Zimbabwe Prisons and Correctional Services

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Zimbabwe Prisons and Correctional Services
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The Zimbabwe Prisons and Correctional Service (ZPCS) is responsible for the "protection of society from criminal elements through the incarceration and rehabilitation of convicted persons and others who are lawfully required to be detained, and their reintegration into society; and the administration of prisons and correctional facilities", according to Section 227 of the Constitution of Zimbabwe Amendment (No. 20) Act 2013.[1]

It operates under the Ministry of Justice, Legal and Parliamentary Affairs.


The Zimbabwe Prisons and Correctional Service succeeded the Rhodesia Prison Service which was established by colonial authorities in the 19th century.

It was formed at independence in 1980 and moved away from oppressing, punishing and humiliating offenders to the rehabilitation of the offender.

In 2013 the organisation adopted the name Zimbabwe Prisons and Correctional Service.

The first prison to be established was Salisbury Prison (now Harare Central Prison). It was created in 1892 to deal with natives arrested during the uprisings in Mashonaland.

The second prison to be established was Bulawayo Prison (Grey Prison) following the defeat of the Ndebele state in 1894.

Between 1900 to 1910, a number of penal centres were established throughout the country.

These included Chinhoyi, Chivhu, Gwanda, Gweru, Hwange, Kwekwe, Marondera, Masvingo, Murewa, Mutare, Mutoko, Rusape and Tsholotsho.


The ZPCS is divided into four main portfolios each headed by a Deputy Commissioner General namely Administration, Correctional Services, Audit & Inspectorate and Human Resources.

The prisons are administered under 10 provinces aligned to the 10 political provinces of the country and all the 10 Provincial Headquarters report directly to the National Headquarters.

The 10 provinces are Bulawayo, Harare, Midlands, Manicaland, Mashonaland Central, Mashonaland East, Mashonaland West, Masvingo, Matabeleland North, and Matabeleland South.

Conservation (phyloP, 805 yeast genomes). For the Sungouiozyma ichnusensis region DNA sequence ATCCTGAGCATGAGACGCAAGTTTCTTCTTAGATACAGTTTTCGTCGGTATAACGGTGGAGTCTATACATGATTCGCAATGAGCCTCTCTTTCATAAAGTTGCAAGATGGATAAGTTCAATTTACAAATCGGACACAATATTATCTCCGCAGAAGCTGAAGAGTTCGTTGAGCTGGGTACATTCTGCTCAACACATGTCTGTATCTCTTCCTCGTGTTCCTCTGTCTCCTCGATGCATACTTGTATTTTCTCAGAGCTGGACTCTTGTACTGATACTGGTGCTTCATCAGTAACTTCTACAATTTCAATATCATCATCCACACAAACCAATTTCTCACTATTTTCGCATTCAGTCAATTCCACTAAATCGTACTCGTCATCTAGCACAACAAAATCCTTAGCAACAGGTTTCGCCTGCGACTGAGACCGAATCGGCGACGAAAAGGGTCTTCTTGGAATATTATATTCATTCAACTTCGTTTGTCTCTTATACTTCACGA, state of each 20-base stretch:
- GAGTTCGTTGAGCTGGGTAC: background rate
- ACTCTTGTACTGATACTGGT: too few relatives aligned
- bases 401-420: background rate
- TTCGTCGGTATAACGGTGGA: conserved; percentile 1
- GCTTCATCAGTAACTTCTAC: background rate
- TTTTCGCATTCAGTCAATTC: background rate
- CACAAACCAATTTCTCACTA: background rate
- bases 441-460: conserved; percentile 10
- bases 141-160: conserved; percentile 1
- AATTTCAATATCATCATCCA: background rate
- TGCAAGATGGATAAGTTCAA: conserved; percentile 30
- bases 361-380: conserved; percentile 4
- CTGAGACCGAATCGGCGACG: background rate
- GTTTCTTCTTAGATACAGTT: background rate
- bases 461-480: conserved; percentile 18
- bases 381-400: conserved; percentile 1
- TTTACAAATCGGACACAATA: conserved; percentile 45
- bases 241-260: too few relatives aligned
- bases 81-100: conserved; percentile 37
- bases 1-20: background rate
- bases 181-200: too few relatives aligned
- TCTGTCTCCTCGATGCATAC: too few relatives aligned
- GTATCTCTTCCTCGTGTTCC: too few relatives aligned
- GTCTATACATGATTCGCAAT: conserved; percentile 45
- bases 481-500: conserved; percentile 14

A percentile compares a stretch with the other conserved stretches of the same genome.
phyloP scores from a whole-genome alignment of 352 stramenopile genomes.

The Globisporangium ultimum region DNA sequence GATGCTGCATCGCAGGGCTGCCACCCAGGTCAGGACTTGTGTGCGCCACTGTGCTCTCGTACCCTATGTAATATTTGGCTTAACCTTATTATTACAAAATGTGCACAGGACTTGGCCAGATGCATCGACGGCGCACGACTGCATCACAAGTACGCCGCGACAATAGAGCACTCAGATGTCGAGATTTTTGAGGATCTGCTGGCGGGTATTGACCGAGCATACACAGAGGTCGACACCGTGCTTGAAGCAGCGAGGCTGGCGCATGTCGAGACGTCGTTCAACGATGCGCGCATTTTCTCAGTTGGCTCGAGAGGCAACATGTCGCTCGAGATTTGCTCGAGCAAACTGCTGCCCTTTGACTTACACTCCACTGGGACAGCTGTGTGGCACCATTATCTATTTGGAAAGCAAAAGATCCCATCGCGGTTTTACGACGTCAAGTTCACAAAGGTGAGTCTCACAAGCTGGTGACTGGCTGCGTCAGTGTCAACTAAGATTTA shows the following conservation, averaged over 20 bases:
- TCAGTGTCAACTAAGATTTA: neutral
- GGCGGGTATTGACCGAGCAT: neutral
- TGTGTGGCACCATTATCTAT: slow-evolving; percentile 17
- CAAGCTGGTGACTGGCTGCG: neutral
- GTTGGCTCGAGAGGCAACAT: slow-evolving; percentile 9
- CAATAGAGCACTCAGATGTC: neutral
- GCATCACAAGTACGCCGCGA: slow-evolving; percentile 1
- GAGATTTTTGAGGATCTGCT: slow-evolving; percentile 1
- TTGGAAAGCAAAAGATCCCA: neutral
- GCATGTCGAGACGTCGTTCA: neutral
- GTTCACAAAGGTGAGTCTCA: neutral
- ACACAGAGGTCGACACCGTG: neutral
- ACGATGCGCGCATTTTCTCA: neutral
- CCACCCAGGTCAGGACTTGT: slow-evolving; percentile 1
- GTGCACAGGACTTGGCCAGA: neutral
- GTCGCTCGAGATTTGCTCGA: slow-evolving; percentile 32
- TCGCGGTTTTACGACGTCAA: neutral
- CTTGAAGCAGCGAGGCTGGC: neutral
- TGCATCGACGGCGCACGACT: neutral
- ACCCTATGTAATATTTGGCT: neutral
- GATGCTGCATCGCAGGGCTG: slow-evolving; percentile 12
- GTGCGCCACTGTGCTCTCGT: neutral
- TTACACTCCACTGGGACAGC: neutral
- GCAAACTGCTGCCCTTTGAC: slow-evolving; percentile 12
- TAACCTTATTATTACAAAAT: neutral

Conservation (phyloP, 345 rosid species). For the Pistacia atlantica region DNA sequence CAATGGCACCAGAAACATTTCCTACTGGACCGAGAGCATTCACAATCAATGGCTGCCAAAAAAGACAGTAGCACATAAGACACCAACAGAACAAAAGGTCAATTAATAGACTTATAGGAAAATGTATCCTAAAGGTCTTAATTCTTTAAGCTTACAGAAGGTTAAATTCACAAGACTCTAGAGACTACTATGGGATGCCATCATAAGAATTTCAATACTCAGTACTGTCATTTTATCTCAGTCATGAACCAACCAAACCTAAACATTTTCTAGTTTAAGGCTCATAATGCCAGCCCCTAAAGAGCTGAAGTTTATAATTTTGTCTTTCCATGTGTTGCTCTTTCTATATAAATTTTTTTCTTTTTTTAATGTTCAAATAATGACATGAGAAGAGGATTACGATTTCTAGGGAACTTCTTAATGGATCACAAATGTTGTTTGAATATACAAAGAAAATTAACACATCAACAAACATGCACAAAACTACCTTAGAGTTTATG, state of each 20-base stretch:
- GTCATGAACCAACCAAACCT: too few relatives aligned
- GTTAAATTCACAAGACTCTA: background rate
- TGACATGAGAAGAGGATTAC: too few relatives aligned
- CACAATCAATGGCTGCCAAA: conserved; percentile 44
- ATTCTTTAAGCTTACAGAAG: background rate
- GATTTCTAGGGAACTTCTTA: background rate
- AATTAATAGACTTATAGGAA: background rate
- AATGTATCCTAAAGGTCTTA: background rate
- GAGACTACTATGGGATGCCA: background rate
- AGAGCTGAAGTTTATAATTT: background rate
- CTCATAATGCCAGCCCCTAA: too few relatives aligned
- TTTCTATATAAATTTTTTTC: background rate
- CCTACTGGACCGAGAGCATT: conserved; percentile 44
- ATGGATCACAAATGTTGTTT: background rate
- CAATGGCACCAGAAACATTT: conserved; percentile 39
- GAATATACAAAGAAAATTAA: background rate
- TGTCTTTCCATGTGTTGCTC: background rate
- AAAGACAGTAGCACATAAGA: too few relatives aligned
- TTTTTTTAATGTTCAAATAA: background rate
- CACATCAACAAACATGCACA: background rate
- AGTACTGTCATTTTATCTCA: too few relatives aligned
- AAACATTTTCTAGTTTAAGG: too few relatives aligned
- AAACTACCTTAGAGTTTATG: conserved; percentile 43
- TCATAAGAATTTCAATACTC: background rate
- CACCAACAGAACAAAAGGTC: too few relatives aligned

There are 10 Provincial Commanders who provide the superintendence, direction and control of the organisation at provincial level and further provide an upward link to the Commissioner General.

The ZPCS also has a training school headed by a Commandant as well as a Staff College headed by a Principal.

  • President of the Republic of Zimbabwe
  • Minister of Justice, Labour and Parliamentary Affairs
  • Commissioner General
  • Deputy Commissioner General

Main Sections

General Duties Section

Comprises staff other than the Specialist and Technical staff, whose mandate is to provide security services/requirements, superintends and administrates prisons and correctional institutions.

Technical Section

Is composed of artisans from the Workshops and Construction Directorates that include motor mechanics, carpenters, welders, upholsterers, builders and others. This section also includes qualified agronomists and other specialists in the field of Agriculture who are responsible for the department’s agricultural production as well as training inmates in the same.

Specialist Section

Includes qualified teachers; Ministers of Religion that is Pastors functioning as Prisons and Correctional service Chaplains; as well as professional health staff such as medical doctors, nurses, dentists, pharmacists, laboratory technicians and environmental health technicians among other health personnel.


Prisons in Harare Metropolitan Province

  • Chikurubi Farm Prison
  • Chikurubi Female Prison
  • Chikurubi Maximum Prison
  • Harare Central Prison
  • Harare Remand Prison

Prisons in Bulawayo Metropolitan Province

  • Khami Maximum Prison
  • Khami Remand Prison
  • Khami Medium Prison
  • Mlondolozi Prison
  • Imbizo /Heany Prison
  • Ntabazinduna Prison
  • Woodvale Prison

Prisons in Matabeleland North Province